In addition, exciting noninvasive, nonpharmaceutical approaches are on the horizon for patients running out of options. For example, the Mercury Multi-Pressure Dial (Equinox; note that I helped found the company and helped create the product) consists of a pair of goggles that draw a vacuum around each eye’s periorbital area. Each goggle is connected to a pressure-modulating pump, which, when activated, establishes a targeted negative pressure in the microenvironment surrounding the eye. This release of atmospheric pressure placed on the eye results in the almost-instantaneous lowering of IOP and is titratable even at low pressures.
A multiplicity of treatment options. Glaucoma surgeons are indeed experiencing a renaissance. MIGS filled an important gap in the treatment algorithm between medications, selective laser trabeculoplasty, tubes, and trabeculectomy. Drug delivery is now helping us target drugs more precisely, avoid ocular surface complications, and sidestep compliance issues. And the third wave of glaucoma treatment promises to improve upon traditional transcleral approaches and provide the first noninvasive IOP-lowering therapies to help those patients with the most difficult-to-treat disease.
EXAMPLES. In the first wave of new technology, myriad MIGS devices became available, including (1) the Hydus implant. For master class on implanting the Hydrus, visit aao.org/master-class-video/hydrus-implant. In the second wave, sustained release devices are becoming available or are in development like (2) bimatoprost rings from Allergan. The third wave has brought transscleral approaches like (3) the Ahmed ClearPath.
DR. MARTIN ON PEDIATRIC OPHTHALMOLOGY
Advances in Amblyopia
In pediatric ophthalmology, the most high-profile developments are in myopia and in gene therapy (both mentioned later). However, an emerging new treatment for amblyopia may be just as transformative: dichoptic therapy.
Problems with traditional therapy. Until recently, first-line treatment options for amblyopia have focused on refractive correction with glasses, patching, or pharmaceutical penalization of the better eye, with successful protocols largely established by the Pediatric Eye Disease Investigator Group (PEDIG) investigations.
However, these methods—even when combined—do not always achieve ideal visual acuity outcomes, even when patient adherence is good, which is often not the case. About half of children treated with traditional methods from about age 3 to age 7 have some amblyopia at age 10, and older children demonstrate even greater degrees of residual amblyopia on long-term follow-up.1,2
Further, studies have shown that patching—the gold standard—increases the likelihood of bullying by 37%,3 suggesting that this type of treatment be completed before school age, as bullying may have long-term psychological consequences.4
Pharmacological approaches. Growing in popularity following the PEDIG studies, atropine 1% works as well as patching. However, potential side effects include glare, reversal of amblyopia, and even systemic side effects.5
Investigations are also under way to test pharmacological approaches, including levodopa-carbidopa, dopamine, and citocoline, some of which neurosensitize the brain, enhancing its responsiveness to traditional therapies.
We clearly need new options that are accessible, affordable, and acceptable for both children and adults, given that the prevalence of amblyopia is between 2% and 5%.2 Often considered untreatable in the past, adults are a prime target, particularly given that the lifelong chance of vision loss in the better eye is higher in amblyopes.6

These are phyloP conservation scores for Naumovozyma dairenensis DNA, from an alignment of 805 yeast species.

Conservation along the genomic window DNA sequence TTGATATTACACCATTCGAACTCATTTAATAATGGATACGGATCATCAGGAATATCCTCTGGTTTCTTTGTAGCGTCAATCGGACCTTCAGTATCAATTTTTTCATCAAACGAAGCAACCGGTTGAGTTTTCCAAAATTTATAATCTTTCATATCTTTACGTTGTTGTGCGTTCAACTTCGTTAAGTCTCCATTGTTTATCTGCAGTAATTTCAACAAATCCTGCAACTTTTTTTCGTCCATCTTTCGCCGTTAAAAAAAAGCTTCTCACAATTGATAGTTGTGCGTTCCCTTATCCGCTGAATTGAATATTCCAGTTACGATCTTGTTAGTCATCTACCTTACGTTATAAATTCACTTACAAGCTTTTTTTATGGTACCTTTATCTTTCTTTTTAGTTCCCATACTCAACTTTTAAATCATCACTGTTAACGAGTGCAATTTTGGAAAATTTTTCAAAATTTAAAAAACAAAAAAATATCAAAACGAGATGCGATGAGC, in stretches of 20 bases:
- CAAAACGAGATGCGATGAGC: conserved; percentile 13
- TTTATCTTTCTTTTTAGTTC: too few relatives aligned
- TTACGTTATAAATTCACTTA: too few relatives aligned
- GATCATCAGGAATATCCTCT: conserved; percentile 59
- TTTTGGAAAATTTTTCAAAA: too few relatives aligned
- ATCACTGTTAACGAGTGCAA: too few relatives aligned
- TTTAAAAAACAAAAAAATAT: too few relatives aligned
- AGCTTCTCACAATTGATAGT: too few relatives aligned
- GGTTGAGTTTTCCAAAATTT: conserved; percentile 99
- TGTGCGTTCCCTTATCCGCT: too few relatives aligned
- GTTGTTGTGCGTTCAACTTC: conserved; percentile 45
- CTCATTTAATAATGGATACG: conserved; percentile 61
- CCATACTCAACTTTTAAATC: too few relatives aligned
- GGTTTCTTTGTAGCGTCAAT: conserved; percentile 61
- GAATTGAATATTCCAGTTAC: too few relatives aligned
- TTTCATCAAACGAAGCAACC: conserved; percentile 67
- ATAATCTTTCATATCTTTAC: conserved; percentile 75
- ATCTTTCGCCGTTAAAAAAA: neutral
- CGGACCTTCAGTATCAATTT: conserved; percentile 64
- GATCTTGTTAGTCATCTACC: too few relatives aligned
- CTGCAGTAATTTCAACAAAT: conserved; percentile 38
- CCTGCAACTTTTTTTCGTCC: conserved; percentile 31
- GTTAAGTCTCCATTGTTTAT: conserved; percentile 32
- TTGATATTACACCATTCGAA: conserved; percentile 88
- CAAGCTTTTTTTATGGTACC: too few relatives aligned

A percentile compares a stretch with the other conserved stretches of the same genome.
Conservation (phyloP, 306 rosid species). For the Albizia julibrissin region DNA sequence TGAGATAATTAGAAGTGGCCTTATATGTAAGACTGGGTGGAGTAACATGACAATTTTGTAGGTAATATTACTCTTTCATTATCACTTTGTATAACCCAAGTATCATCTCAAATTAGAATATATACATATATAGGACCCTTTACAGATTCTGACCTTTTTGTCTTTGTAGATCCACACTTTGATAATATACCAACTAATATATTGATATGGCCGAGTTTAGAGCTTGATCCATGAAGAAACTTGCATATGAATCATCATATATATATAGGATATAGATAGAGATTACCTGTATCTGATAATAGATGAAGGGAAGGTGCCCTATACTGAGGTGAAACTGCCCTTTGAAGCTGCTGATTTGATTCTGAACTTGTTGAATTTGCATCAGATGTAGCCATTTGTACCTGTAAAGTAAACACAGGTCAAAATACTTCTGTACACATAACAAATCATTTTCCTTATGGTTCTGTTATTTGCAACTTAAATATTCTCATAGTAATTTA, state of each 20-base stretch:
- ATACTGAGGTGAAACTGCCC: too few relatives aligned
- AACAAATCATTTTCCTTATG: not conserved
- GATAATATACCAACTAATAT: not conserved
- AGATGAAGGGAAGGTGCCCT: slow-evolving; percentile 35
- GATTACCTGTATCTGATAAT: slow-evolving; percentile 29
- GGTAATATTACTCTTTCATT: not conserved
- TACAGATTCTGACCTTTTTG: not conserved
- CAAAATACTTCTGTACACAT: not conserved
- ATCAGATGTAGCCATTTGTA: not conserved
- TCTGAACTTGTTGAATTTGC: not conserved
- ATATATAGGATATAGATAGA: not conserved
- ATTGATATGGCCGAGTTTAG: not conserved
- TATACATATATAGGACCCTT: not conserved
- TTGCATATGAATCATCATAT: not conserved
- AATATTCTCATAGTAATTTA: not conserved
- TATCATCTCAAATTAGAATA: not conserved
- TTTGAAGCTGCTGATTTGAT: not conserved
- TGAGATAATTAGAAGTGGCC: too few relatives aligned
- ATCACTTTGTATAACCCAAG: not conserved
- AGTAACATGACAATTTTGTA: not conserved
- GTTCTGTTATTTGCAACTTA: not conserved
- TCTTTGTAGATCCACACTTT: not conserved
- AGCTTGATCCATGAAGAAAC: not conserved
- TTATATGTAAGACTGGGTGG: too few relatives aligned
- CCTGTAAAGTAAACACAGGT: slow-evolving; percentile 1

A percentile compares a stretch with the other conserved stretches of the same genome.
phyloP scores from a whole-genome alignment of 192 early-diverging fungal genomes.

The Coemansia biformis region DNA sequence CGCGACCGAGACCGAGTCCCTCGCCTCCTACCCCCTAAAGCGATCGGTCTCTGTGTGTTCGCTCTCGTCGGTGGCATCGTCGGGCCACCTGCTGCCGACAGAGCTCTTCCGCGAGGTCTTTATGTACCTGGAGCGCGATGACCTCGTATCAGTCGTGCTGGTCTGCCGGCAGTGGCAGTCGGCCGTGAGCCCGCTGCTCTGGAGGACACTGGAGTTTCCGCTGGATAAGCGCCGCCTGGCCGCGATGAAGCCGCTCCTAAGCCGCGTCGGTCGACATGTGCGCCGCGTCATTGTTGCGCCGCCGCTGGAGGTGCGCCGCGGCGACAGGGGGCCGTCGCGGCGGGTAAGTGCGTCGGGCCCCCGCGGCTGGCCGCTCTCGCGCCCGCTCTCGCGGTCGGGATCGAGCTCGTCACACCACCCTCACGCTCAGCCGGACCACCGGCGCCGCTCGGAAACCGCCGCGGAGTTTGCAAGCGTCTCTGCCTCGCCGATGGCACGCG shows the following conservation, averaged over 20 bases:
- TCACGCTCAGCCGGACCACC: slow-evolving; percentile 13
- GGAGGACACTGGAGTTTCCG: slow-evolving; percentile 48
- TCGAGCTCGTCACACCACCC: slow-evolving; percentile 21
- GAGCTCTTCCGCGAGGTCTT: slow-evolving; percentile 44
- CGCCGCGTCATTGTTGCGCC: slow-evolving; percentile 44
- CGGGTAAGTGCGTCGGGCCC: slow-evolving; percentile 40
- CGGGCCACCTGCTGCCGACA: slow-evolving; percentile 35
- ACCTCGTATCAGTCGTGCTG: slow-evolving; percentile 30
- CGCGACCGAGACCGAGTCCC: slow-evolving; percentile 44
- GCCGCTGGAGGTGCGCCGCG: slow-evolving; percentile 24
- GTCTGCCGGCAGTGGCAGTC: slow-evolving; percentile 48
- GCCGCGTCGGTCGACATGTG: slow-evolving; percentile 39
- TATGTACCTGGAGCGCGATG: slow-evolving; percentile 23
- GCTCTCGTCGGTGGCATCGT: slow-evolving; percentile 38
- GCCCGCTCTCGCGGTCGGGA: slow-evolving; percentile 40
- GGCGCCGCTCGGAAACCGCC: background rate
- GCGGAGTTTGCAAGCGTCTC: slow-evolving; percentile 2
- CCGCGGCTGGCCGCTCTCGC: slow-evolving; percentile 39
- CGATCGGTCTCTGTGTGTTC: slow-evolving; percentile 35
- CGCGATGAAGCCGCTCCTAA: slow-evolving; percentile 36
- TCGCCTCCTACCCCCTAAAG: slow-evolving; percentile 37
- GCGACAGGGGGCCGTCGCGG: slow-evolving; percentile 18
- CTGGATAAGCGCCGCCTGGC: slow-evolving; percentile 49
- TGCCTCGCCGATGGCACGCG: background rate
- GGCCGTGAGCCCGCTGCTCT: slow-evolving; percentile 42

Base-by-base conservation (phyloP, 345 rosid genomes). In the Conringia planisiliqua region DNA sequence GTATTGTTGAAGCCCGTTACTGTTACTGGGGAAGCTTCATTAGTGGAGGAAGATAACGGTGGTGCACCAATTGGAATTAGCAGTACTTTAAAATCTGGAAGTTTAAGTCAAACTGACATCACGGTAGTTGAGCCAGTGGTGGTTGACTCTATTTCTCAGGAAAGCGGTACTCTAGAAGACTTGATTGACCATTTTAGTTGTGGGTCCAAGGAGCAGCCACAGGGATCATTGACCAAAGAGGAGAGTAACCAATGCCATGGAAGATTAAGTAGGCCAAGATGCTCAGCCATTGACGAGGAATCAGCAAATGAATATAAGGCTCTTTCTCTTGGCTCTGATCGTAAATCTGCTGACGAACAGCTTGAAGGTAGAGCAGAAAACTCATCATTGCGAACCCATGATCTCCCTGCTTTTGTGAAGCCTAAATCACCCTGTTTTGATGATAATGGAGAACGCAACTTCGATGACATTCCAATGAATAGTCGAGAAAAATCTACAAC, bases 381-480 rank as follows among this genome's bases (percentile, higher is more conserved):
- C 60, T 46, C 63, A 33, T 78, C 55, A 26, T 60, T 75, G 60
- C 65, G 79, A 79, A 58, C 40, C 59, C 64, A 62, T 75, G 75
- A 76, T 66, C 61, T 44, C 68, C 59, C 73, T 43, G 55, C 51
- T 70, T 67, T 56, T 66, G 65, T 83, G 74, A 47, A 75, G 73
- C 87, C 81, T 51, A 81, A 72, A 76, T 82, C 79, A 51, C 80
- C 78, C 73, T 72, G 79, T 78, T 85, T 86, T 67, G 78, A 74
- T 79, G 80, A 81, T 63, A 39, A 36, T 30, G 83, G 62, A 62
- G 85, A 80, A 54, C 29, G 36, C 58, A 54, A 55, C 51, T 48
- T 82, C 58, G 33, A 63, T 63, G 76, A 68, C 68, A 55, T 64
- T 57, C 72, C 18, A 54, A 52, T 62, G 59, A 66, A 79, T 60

Addressing a Binocular Problem
In a major step forward, amblyopia was recognized as a binocular problem—in that the stronger eye actively suppresses the weaker eye. Activating binocular neural circuits in patients with amblyopia has the potential to “awaken” an amblyopic eye in adults as well as children.1
Dichoptic treatment. A newer type of therapy, dichoptic training, gradually optimizes binocularity by presenting independent stimuli to each eye while the patient with amblyopia looks at a screen. The dominant eye may initially receive less contrast, which is adjusted over time so the nondominant eye improves with training.1
Benefits. Better tolerated than patching, binocular dichoptic training is suitable for anisometropic amblyopia, the most common type seen in clinical practice. The 2015 PEDIG study found that one hour a day was as effective as two hours a day of patching. Although adherence was initially good, children became bored and stopped using dichoptic training because it was limited to a single game, called Falling Blocks, which wasn’t stimulating enough to repeat daily.7
Coming soon? More engaging dichoptic therapies were needed to address this problem. In addition to iPad-based platforms, developers have introduced passive viewing of dichoptic movies, head-mounted virtual reality displays, and shutter glasses paired with dichoptic technology.1
In April 2020, Novartis acquired Amblyotech, a U.S.-based software company, to help pursue a digital therapy for amblyopia. (While I serve on the Amblyotech advisory board, my interest in this approach predates the company’s existence.) It uses active gaming and passive video technology with 3-D glasses and a dichoptic display that presents each eye with different images, gradually training the eyes to work together. With improvement, the lazy eye is forced to work more and more. In both children and adults, early clinical studies demonstrated faster visual improvements than with standard treatments.8,9
Another product called BinoVision (Medisim) offers dichoptic training with similar efficacy, but it uses goggles instead of glasses and manipulates streaming videos to perform audiovisual brain stimulation that increases blood flow and strengthens synaptic connections in the brain to improve the amblyopic eye’s response. It uses brightness/contrast oscillations and flickering, superimposed objects, and audio cues to encourage brain plasticity.10